Chaos Announces Project Arena, Bringing Full Ray Tracing to Virtual Production

Game Engine Alternative for Virtual Production In Development Now for CG Teams; Chaos Actively Seeking Feedback from VFX Community

April 4, 2024

Today, Chaos unveils Project Arena, an upcoming toolset that offers studios a faster, simple alternative to game engines for virtual production. With Project Arena, artists can move V-Ray assets and animations to LED walls in around 10 mins, accessing production ray tracing with pipelines they know and trust.


“Game engines helped kickstart a revolution, but many in the VFX industry still can’t access it,” said James Blevins, co-founder of MESH and former post-production supervisor of The Mandalorian. “Project Arena takes an essential part of the VFX toolkit, ray tracing, and makes it available in a virtual production volume, straight from Maya, Houdini or 3ds Max. No faking, no baking — just something that puts an artist’s work directly on the wall.”


Utilizing off-the-shelf NVIDIA hardware and ray reconstruction technology, Project Arena helps studios quickly move 3D scenes from industry-standard creation tools onto LED screens without a costly/slow data conversion process. Artists simply build their assets, bring a V-Ray-authored scene into Project Arena and they are ready to start their virtual shoots. And because these tools are production-ready, those artists can continue to utilize the same assets throughout the process (from pre to post), with no do-overs or drops in quality.

Because its results are fully ray-traced, Project Arena can handle an immense amount of geometry. Recent tests have already seen a quarter of a trillion polygons running at 60fps on a single GPU, which Chaos hopes to improve with the addition of more shader types.


These tests are currently being conducted on virtual production stages around the world while working on a new short that’s being created with Martini Giant’s Daniel Thron and Erick Schiele; cinematographer Richard Crudo; MESH’s James Blevins; line producer Debbie Kennard and some surprise guests. The film will not only serve as a way to test this new technology, but a chance to make a comment on how technology often stands in the way of live-action filmmaking.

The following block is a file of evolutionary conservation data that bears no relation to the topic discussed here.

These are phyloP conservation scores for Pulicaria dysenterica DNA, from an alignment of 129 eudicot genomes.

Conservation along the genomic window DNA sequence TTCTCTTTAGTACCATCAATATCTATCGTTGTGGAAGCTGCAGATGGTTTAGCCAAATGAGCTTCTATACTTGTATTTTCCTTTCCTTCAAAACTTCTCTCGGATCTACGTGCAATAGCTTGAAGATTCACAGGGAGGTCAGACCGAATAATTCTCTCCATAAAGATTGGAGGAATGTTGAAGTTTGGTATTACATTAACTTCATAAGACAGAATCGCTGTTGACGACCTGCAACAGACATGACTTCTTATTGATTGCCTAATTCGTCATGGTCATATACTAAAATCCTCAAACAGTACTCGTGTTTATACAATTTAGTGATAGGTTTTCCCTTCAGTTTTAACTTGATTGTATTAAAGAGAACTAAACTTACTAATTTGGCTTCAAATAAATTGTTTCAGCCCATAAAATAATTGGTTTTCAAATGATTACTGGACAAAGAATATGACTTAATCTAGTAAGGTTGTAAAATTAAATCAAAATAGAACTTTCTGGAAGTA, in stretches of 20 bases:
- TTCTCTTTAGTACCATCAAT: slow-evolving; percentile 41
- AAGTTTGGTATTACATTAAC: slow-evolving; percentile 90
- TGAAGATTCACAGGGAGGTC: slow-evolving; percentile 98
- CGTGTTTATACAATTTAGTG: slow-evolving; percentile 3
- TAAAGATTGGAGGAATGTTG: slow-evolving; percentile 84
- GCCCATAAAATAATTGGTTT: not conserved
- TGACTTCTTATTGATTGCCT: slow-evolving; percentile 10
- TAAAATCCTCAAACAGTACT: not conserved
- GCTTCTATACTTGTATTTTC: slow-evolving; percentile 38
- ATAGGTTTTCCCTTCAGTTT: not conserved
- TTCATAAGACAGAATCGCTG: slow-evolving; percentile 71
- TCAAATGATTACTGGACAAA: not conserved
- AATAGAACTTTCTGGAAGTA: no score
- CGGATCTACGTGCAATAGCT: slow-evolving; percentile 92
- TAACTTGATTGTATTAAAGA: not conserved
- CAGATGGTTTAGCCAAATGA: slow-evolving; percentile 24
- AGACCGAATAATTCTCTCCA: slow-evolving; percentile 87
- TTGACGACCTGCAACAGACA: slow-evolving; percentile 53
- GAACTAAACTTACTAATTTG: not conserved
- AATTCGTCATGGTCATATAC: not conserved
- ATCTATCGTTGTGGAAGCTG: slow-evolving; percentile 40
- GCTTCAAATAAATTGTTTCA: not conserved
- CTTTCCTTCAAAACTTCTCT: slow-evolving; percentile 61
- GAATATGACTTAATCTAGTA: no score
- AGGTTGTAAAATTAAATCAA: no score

“Project Arena represents a huge step forward for cinematographers by allowing us to do our jobs more creatively, quickly and efficiently,” said Richard Crudo, six-term past-president of the American Society of Cinematographers. “It delivers a much more precise method of accomplishing what up to now has been a generally cumbersome task. My eyes are always the final judge of what I’m doing, and my experience with it thus far has been thoroughly convincing. It’s destined to become the standard for all volume and LED wall work.”

Project Arena is the latest news coming out of the Chaos Innovation Lab, following a set of AI announcements last month. The Innovation Lab was designed to not only accelerate the production of Chaos tools, but share ideas and research about offline and real-time rendering, machine learning and AI with the wider world.


The Chaos Innovation Lab is currently seeking production feedback on Project Arena. To influence where it goes next or learn more about its current capabilities, please contact the Chaos Innovation Lab via the form on the Project Arena page.